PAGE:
What advice do you have for colleagues and
particularly younger physicians about facilitating new innovations both in pediatric derm and beyond?

“The key is to think beyond what's in the journals and textbooks when you see a patient in the clinic setting,” Dr. Paller explains. “Why does the disorder exist in this patient? Why does it manifest as one sees clinically? How is it impacting the patient beyond what is seen on the skin? If treatment is not straightforward, how can one leverage the understanding of what underlies disease to ‘think outside the box' and consider a different approach, even if never tried before,” says Dr. Paller. To that end, Dr. Paller recommends getting involved in PeDRA and getting extra training to tackle the questions (such as a Master's degree in Clinical investigation or Epidemiology/statistics or public health, or bioinformatics, etc.) and bring that expertise as well as creativity and energy to PeDRA projects through the Early Investigator's group and other channels the organization offers. “PeDRA is a wonderful organization for networking, collaborating, meeting others outside the usual sphere (e.g., researchers, coalition partners, industry leaders), and finding seasoned mentors to help advance a young person's career,” Dr. Paller observes.

To learn more about PeDRA and join its initiative, visit www.pedraresearch.com.


Advancing Innovation

A pioneer in light technology discusses a new initiative for innovation in dermatology.

With R. Rox Anderson, MD

Sparking innovation can be a challenging endeavor, but a new group has set out to accomplish just that in the field of dermatology. Advancing Innovation in Dermatology (AID) is a not-for-profit organization committed to fostering community and innovation in dermatology. In an exclusive interview with DermTube.com, excerpted ahead, AID founding member Dr. Rox Anderson discusses the rationale for forming the initiative and discusses how it will foster innovation in the field.

R. Rox Anderson, MD is Professor of Dermatology at Harvard University and director of the Wellman Center for Photomedicine, the world's largest laboratory dedicated to light and optical technologies in medicine.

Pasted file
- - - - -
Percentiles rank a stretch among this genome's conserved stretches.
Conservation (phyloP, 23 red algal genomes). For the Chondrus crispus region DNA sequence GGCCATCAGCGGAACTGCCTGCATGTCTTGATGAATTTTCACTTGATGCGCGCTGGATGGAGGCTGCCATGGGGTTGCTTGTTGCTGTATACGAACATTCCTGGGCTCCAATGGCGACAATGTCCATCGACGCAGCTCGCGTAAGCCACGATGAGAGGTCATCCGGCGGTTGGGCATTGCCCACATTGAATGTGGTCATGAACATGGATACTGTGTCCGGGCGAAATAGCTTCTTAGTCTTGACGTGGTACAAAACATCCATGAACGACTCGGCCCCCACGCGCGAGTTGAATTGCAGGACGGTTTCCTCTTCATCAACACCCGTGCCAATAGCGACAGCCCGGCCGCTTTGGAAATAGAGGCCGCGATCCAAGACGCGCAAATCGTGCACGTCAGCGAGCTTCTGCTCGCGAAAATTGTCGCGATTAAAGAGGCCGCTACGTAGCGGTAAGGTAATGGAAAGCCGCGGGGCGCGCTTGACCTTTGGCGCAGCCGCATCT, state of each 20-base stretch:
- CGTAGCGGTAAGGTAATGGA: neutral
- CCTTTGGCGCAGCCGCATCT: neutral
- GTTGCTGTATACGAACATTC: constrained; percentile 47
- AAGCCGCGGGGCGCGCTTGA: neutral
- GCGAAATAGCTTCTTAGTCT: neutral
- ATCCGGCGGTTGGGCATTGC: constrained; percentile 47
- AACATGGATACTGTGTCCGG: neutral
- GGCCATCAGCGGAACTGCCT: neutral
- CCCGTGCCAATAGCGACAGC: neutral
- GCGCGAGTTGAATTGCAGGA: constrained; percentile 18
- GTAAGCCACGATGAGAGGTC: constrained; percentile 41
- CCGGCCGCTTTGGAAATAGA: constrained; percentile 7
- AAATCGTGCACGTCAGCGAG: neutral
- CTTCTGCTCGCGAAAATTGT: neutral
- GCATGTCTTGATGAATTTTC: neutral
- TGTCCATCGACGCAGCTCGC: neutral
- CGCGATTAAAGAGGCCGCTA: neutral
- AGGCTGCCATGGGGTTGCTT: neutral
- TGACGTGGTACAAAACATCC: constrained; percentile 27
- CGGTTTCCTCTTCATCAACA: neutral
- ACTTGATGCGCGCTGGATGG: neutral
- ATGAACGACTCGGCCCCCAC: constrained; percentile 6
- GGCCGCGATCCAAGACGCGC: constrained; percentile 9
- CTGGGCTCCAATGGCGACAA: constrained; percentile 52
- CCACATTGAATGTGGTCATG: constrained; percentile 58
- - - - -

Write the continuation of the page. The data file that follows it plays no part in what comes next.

You have been involved in advancing innovation in dermatology and have launched an initiative to foster innovation. Can you tell us about the group and the program?

“Advancing Innovation in Dermatology (AID) is a not-for-profit small foundation that is, as the name says, trying to stimulate innovative, new solutions to problems that are actually worth solving in dermatology,” says Dr. Anderson. “AID is a relatively new group and is very interested in the interface between academic dermatology, industry, and clinical problem-solving in dermatology. So how do you foster innovative research that's aimed at solving problems and get it all the way out there—through the FDA, through start up companies, or existing drug and device companies: That's what AID is about,” Dr. Anderson notes.

Can you summarize the current state of innovation in dermatology?

“I think of dermatology as being a very innovative field in medicine… I've had a lot of opportunity to work with lasers and other energy-based devices and I think we lead the pack, if you look at other medical specialties,” notes Dr. Anderson. At the same time, it's frustrating because there are so many good problems to go after and we only have limited resources of time and human energy to do it.” Despite the barriers, says Dr. Anderson, “I do believe that dermatology is one of the most innovative opportunities to make a difference. The skin is the window into all the rest of the body. So, in a way, innovation is not just about skin and skin disease, but how can you use the skin as kind of a playground for lots of other things. I think there are plenty of opportunities for us to be innovative,” he observes.

Why is innovation important and how do you foresee it increasing?

“Innovation is the way change happens. Sometimes it's uncomfortable, but if you want to do something new and actually make a difference, so to speak, from what we're doing now, it's part and parcel of that,” says Dr. Anderson. “When you actually have new ideas and technologies, it's somewhat uncomfortable. You're changing the old paradigms and it's somewhat threating. You have to do a new education process. It's not as simple as simply making something new and incorporating it into dermatology. The effect of all this is ultimately to change what we do and how we do it. But there's this uncomfortable period of adoption and education, and I think this is another thing that we make a lot of progress with.”

To see the full interview, visit DermTube.com. Search key: Innovation. And for more information on Advancing Innovation in Dermatology, visit www.advancing-derm.com.



A New “Solution” to In-Office Dispensing

A Q&A with Leslie Baumann, MD

A skincare expert, Dr. Baumann has devised a way to simplify product dispensing for aesthetic and dermatology practices with the benefits of group buying power and ongoing staff support and training.

Steve Yoelin, MD is an oculoplastic surgeon in practice at YouAesthetics in Yorba Linda, CA.

What are some general guidelines for appropriate skincare recommendations in the office?

Leslie Baumann, MD: In order to get good results and good patient outcomes it's important to make sure that you give patients the right products. I found that you really have to identify their skin type first before you decide what products to give patients. The way I do it in my practice is with a questionnaire that asks a lot of historical questions, and that determines what their skin type is. I have identified 16 different skin types and I have a regimen preset for each type.

What are some pros and pitfalls for effective dispensing?